From the glitz and glamour of the Las Vegas strip to the bustling gambling houses of New York City, casinos are where money, chance and luck collide. These decadent temples of temptation feature opulent furnishings, high-tech games and live entertainment—but at their core, casinos are all about the churning of chips. Casinos rake in billions of dollars in profits each year by pitting luck against fate on games of chance like blackjack, roulette and slot machines. In this article, Hopper takes a look at what casinos are all about and how they operate, including how they make their money.
Gambling is not only a popular pastime for people from all walks of life but also a major source of revenue and tax revenue in some countries. In addition to casinos, there are other places that offer gambling such as sportsbooks and racetracks.
The most common way that casinos make their money is through the house edge built into the games offered. Every game has a mathematical advantage for the casino that can be as low as two percent. This advantage, combined with bets placed by gamblers, gives the casino a consistent positive expected value. In games such as poker where players compete against each other, the house also takes a rake.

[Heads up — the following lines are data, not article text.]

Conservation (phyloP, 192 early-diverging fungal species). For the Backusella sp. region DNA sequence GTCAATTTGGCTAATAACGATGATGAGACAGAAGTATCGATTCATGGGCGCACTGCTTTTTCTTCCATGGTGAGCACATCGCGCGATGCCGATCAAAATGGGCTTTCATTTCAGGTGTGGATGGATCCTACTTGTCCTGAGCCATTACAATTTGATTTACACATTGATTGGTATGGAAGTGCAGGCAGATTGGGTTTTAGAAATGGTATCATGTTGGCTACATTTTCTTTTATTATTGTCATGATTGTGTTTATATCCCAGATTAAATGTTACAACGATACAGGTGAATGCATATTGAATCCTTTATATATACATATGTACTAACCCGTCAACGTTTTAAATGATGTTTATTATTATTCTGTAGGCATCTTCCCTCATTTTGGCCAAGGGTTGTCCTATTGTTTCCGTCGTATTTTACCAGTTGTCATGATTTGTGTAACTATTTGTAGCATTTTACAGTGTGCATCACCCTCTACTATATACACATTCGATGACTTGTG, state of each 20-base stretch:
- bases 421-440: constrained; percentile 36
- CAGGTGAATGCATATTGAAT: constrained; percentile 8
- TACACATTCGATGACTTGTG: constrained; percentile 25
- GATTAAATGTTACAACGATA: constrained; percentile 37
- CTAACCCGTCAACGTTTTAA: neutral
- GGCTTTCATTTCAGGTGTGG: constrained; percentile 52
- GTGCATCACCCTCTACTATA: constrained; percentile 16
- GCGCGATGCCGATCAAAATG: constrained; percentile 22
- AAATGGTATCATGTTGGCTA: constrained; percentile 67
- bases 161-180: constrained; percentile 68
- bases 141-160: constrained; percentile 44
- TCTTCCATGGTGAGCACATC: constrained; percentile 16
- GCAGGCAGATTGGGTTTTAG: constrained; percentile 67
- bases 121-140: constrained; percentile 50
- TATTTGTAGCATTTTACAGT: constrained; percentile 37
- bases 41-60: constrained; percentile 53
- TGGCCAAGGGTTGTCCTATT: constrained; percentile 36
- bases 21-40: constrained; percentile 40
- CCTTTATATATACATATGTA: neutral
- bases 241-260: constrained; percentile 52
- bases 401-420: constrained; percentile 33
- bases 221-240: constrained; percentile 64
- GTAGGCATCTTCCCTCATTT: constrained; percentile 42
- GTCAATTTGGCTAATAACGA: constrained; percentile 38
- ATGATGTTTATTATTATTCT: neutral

While casinos have a long history of being a place where people can gamble, they are not always a legitimate business. In the past, casinos were often owned by organized crime groups that used them to launder money from other illegal activities. This gave casinos a seamy image that some people still find unpleasant. Today, however, most casinos are run by well-established corporations.